But before the Bryant conflict with MC Shaq, around the time Rasheed Wallace dissed E-40, record execs realized there might be something to this rap and basketball connection and released B-Ball's Best Kept Secrets, a compilation record of basketball players rapping.  

It's a pretty surreal release. There's some major hip-hop producers involved with the project, including Warren G and Diamond D, and it's all well mixed and mastered, but then you have several clear instances of individual's first (and last) times rapping in a booth. This lends a certain charm to a few of the tracks, including Jason Kidd's "What the Kidd Did" and J.R. Ryder's "Funk in the Trunk."

It was only a matter of time before a basketball player made his way to the NBA. Breaking that barrier was Master P who played for about a minute in a pre-season game with the Charlotte Hornets. The rap and basketball genes proved to be hereditary about a decade later when P's son Lil Romeo received a basketball scholarship to the University of Southern California.

As the '90s came to a close, the 2000s saw the biggest, if not the best, impact of a basketball star on hip-hop from Chris Webber. While his single "Gangsta Gangsta" with Kurupt might not be for everyone, his production work on Nas' "Surviving the Times" is helped make the career-retrospective track one of Nas' post-Stillmatic best.

But not everyone can be Chris Webber. The bulk of 2000s rapsketball endeavors were riddled with controversy and disappointment. Allen Iverson recorded an entire album under the name Jewelz, but played the foolish game of trying to be one of the NBA's most visible players while casually threatening to murder anyone who approaches him with "faggot tendencies." It was enough of a faux pas for NBA commissioner David Stern to intervene, adding to the controversy that eventually seemed to stop the album from being released. Arguably just as embarrassing was the performance of Ron Artest's My World album which, when released on Halloween 2006, managed to get outsold by even Kevin Federline. Then, there's Kevin Durant's public feud with Lil B that saw the Based on put a curse on Durant, which some believe to be the reason Durant came up short in his visits to the NBA Playoffs. Lil B has since lifted the curse (although he still will randomly diss him while spelling his name incorrectly) and Durant has most recently been heard rapping alongside fellow NBA hoopsmith Stak5, better known as Stephen Jackson on his track "Lonely At the Top."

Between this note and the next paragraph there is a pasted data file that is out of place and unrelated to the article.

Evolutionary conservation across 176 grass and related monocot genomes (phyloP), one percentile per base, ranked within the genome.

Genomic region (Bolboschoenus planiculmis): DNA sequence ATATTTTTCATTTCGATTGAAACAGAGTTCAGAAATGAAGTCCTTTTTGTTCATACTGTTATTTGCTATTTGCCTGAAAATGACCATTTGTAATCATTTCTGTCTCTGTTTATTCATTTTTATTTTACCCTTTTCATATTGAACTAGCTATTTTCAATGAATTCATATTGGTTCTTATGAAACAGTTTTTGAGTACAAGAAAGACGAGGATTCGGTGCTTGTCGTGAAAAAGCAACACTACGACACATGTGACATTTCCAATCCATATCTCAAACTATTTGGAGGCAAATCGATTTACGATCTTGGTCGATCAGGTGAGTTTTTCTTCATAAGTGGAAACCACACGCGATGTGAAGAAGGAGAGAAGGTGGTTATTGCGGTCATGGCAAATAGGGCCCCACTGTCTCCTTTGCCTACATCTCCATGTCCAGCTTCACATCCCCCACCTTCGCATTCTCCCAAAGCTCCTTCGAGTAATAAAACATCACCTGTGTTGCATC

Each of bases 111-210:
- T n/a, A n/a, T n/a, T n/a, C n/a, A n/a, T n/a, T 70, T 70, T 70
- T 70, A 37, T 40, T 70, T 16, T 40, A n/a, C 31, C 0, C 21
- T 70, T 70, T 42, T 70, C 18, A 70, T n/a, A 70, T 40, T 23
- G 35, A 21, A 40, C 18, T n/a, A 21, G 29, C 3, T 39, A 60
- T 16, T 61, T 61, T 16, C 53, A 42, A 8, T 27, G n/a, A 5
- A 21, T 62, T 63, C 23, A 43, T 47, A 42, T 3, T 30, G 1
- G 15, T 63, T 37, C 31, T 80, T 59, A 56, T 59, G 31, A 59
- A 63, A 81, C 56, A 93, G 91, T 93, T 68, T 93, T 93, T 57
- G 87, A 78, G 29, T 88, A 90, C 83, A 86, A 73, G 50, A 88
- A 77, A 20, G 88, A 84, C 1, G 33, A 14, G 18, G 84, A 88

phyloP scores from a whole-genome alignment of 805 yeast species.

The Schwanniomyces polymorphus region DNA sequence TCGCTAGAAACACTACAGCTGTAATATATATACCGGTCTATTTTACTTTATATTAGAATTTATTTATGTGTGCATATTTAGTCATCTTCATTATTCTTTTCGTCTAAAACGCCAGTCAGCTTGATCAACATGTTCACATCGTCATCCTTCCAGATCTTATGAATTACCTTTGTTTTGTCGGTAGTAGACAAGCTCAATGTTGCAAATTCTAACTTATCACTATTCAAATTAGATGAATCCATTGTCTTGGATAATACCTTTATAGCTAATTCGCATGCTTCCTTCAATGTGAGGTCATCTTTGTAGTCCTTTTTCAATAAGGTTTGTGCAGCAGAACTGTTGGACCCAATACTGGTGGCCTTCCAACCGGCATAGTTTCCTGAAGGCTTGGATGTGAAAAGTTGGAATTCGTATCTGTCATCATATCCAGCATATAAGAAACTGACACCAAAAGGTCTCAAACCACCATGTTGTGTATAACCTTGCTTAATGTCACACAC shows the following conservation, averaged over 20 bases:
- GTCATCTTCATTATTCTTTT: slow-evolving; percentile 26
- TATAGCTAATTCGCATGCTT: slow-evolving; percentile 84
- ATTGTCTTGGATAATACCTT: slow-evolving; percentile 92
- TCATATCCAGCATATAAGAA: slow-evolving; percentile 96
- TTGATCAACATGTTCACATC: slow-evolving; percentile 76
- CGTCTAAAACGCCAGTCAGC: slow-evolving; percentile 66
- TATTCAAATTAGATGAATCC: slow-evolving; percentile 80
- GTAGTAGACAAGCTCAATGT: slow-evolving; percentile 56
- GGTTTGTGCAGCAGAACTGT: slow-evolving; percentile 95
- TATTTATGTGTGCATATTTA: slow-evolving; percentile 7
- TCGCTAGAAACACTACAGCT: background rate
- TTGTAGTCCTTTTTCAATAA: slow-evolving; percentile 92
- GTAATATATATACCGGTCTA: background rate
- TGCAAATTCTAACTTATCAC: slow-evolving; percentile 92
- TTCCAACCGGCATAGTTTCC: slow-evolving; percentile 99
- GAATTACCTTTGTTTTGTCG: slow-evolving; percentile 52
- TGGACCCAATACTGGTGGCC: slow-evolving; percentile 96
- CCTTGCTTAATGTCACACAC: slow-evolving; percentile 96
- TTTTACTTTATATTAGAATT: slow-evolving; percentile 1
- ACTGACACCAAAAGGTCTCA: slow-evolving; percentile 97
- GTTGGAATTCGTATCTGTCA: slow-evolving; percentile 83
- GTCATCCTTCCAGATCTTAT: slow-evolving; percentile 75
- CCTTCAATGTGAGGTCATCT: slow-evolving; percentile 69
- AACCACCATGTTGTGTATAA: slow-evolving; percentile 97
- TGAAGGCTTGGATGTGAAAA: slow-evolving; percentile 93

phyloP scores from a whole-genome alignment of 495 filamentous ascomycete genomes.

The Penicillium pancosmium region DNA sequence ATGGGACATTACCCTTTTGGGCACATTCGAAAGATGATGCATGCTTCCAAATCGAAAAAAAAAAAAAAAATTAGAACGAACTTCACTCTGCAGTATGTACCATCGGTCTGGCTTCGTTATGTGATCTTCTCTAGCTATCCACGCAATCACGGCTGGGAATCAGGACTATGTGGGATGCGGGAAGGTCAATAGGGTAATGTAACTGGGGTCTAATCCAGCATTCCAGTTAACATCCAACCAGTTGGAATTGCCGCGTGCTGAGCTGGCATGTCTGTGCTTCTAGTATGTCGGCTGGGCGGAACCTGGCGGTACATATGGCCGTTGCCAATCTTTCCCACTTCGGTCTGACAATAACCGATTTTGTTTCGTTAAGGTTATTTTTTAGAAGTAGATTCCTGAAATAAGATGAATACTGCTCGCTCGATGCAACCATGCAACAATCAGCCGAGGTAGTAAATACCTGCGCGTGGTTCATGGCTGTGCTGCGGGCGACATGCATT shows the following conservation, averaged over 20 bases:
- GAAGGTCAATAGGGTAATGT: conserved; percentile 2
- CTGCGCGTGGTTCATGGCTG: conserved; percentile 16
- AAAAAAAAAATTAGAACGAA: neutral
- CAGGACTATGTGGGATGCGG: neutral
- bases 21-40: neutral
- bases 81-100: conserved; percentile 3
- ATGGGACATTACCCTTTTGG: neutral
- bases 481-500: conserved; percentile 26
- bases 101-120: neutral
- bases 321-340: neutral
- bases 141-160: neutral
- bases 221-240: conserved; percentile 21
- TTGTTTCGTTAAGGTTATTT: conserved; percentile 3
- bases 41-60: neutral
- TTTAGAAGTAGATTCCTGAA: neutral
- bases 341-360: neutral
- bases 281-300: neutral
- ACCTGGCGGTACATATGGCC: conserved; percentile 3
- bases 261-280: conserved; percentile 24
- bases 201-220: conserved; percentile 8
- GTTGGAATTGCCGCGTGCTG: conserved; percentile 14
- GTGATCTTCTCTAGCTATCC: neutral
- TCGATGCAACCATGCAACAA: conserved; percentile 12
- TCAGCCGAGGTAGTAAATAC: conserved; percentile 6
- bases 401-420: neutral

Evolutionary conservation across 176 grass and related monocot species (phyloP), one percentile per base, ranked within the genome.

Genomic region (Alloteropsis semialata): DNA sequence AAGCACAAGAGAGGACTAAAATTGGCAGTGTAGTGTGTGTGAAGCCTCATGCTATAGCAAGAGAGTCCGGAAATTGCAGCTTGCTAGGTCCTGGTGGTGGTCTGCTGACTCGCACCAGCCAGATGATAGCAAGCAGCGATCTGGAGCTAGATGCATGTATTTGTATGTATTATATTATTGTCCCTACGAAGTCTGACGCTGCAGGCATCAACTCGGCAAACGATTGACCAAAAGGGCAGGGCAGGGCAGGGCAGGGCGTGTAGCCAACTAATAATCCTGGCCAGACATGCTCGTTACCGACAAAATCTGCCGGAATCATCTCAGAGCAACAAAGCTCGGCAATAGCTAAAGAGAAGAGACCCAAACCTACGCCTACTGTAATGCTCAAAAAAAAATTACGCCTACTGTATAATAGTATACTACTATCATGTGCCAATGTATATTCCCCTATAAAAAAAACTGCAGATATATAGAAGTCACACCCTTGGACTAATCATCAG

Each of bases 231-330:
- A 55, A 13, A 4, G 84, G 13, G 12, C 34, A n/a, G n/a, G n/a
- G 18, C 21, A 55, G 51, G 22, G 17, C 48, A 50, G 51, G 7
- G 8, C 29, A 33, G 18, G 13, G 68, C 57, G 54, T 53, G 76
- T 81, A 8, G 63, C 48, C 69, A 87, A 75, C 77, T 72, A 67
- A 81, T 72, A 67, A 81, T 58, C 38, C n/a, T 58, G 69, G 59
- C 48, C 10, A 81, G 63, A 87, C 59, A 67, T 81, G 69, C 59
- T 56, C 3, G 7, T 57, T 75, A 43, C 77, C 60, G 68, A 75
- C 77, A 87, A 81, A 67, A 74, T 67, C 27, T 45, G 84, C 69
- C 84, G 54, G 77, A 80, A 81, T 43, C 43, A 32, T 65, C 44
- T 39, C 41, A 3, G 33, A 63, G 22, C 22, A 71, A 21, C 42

Fairing much better in the rap-basketball crossover has been the surprisingly extensive history of rappers appearing in basketball video games. While things got off to a shaky start with

Rap Jam: Volume 1

, a Super Nintendo basketball game that featured everyone from Coolio, LL Cool J and Queen Latifah to Warren G, House of Pain and Yo-Yo, the transition became much smoother once rappers just started appearing in ready-made basketball games.


gave us the hidden player options of Will Smith and DJ Jazzy Jeff, Heavy D and all three Beastie Boys. The 2000s saw rappers return to the court in

NBA Street Vol. 2

which featured Nelly and the St. Lunatics as an unlockable team, and later the third installment brought back the Beastie Boys.

Then there's that Gheorghe Muresan cameo in Eminem's "My Name Is" that, for some reason, nobody ever talks about. There's also the Space Jam soundtrack that saw rappers rapping about cartoon characters playing basketball. Lest we forget Waka Flocka Flame's series of mixtapes with the barely-a-pun title of DuFlockaRant. The rapsketball connection has dribbled us down some strange roads, but whether it fouls out or sinks the three, we'll be gladly watching courtside.